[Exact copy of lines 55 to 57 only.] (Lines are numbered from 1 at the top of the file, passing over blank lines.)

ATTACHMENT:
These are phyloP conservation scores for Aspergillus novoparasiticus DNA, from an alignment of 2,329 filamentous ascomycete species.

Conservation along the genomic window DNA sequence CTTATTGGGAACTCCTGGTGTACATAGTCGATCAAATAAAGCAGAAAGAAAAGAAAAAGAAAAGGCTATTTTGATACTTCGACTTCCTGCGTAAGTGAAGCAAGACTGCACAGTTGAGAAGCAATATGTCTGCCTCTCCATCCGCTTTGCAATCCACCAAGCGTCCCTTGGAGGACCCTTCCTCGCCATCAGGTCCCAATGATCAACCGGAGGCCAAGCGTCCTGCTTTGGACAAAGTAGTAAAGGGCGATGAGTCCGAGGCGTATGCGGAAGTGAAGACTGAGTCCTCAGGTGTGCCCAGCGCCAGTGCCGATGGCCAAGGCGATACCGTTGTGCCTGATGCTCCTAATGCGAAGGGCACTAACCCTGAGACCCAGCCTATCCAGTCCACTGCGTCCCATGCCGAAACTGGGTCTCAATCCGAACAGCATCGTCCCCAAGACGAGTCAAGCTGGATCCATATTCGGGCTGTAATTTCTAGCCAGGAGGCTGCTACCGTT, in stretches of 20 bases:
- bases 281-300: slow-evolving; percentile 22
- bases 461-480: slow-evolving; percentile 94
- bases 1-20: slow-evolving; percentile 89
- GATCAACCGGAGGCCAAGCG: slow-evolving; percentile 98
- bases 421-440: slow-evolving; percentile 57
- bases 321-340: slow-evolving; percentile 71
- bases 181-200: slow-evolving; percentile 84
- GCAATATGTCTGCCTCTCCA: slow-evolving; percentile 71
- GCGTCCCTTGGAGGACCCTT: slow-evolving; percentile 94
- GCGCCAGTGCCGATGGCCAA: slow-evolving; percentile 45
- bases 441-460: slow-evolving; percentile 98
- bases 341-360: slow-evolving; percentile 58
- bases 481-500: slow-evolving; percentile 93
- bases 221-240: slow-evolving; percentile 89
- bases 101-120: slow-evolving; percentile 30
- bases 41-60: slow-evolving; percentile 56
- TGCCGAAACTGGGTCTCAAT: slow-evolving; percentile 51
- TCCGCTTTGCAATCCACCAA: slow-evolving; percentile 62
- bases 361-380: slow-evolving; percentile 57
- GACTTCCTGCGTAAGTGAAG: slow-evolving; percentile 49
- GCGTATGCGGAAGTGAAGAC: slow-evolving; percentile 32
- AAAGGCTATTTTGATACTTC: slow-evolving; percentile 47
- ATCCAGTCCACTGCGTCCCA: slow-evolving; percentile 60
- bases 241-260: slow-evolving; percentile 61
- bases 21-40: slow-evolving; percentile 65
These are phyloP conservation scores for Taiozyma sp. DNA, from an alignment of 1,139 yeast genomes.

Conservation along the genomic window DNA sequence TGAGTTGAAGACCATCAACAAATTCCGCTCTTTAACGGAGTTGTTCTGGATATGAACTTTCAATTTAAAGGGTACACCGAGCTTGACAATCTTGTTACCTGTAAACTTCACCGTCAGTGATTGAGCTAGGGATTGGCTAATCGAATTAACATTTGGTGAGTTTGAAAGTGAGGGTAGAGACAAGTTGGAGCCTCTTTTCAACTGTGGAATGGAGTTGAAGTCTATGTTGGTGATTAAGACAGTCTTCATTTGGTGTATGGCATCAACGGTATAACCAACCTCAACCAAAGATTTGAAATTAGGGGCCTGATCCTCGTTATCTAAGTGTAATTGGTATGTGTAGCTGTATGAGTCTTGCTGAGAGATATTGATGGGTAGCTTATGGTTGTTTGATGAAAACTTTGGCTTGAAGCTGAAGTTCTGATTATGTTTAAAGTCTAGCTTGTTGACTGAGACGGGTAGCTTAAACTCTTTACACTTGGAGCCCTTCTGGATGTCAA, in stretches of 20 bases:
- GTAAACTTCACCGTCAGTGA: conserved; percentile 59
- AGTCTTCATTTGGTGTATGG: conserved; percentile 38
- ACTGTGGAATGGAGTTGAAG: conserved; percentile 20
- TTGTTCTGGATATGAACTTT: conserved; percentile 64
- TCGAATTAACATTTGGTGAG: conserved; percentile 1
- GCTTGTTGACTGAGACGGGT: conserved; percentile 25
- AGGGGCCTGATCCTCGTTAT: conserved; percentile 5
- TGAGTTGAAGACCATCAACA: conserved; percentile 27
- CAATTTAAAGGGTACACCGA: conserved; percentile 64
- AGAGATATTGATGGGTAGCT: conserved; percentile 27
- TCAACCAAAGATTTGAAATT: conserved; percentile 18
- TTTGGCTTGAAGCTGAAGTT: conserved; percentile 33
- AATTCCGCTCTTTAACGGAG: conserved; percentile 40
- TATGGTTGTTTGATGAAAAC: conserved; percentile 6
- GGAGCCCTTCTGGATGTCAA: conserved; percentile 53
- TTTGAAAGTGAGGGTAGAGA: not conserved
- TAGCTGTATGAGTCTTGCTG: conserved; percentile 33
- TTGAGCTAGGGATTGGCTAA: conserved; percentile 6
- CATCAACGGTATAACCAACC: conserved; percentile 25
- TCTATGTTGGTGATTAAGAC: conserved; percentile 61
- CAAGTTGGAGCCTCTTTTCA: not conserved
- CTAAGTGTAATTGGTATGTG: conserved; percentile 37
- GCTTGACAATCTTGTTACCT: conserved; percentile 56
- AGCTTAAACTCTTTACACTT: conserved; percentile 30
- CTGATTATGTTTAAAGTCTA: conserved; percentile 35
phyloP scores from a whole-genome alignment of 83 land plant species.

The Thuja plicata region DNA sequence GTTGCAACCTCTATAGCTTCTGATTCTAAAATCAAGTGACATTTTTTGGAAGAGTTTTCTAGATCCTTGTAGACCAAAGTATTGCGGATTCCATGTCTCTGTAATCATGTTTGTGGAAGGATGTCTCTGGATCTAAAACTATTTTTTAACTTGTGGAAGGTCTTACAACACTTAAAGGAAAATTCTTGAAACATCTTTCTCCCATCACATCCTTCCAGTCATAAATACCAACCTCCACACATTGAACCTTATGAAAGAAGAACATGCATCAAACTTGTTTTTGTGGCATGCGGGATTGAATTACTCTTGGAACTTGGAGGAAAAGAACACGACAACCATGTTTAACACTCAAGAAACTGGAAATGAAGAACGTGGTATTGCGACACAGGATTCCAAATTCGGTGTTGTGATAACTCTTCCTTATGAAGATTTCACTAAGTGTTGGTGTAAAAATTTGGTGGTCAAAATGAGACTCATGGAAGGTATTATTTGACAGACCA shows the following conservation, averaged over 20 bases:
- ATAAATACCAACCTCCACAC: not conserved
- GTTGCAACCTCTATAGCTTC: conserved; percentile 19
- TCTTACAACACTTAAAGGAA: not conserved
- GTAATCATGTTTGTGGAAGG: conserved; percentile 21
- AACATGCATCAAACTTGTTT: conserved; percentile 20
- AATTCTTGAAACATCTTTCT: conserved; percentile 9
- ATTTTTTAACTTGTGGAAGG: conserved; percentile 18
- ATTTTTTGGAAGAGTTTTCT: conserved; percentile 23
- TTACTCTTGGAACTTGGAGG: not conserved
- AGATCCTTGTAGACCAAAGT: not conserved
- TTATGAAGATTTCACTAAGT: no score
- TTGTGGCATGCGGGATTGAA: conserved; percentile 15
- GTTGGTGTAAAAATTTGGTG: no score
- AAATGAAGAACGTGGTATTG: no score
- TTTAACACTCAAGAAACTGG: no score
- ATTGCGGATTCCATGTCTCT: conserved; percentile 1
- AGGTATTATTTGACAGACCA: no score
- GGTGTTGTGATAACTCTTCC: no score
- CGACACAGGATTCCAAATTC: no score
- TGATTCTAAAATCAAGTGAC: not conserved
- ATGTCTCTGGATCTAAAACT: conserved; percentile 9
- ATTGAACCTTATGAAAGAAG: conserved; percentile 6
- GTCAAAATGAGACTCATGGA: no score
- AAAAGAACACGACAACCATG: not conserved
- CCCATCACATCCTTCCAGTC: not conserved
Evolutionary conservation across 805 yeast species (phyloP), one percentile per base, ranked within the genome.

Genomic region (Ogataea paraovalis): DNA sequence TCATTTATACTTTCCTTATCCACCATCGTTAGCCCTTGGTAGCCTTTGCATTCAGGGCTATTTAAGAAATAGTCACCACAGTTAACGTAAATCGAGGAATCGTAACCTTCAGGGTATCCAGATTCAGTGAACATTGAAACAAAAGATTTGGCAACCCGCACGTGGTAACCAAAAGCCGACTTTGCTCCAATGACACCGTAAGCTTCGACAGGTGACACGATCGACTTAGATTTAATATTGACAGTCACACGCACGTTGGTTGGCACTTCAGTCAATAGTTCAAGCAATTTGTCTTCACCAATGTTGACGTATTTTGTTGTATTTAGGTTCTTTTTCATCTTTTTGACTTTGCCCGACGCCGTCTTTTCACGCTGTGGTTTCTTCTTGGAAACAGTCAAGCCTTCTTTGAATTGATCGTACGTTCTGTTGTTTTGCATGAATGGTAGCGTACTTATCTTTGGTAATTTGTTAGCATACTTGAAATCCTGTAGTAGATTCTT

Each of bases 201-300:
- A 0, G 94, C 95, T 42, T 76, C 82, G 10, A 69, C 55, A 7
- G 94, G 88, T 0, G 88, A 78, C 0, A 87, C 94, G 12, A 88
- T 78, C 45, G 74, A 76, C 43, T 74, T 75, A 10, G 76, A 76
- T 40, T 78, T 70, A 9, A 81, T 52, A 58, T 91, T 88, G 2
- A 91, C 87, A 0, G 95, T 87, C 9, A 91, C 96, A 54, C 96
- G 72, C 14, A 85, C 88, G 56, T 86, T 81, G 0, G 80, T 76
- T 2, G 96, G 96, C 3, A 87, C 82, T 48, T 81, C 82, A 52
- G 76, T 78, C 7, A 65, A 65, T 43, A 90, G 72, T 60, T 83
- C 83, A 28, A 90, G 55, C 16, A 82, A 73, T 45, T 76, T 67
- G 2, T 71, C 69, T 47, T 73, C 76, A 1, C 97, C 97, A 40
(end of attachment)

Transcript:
phyloP scores from a whole-genome alignment of 83 land plant species.

The Thuja plicata region DNA sequence GTTGCAACCTCTATAGCTTCTGATTCTAAAATCAAGTGACATTTTTTGGAAGAGTTTTCTAGATCCTTGTAGACCAAAGTATTGCGGATTCCATGTCTCTGTAATCATGTTTGTGGAAGGATGTCTCTGGATCTAAAACTATTTTTTAACTTGTGGAAGGTCTTACAACACTTAAAGGAAAATTCTTGAAACATCTTTCTCCCATCACATCCTTCCAGTCATAAATACCAACCTCCACACATTGAACCTTATGAAAGAAGAACATGCATCAAACTTGTTTTTGTGGCATGCGGGATTGAATTACTCTTGGAACTTGGAGGAAAAGAACACGACAACCATGTTTAACACTCAAGAAACTGGAAATGAAGAACGTGGTATTGCGACACAGGATTCCAAATTCGGTGTTGTGATAACTCTTCCTTATGAAGATTTCACTAAGTGTTGGTGTAAAAATTTGGTGGTCAAAATGAGACTCATGGAAGGTATTATTTGACAGACCA shows the following conservation, averaged over 20 bases:
- ATAAATACCAACCTCCACAC: not conserved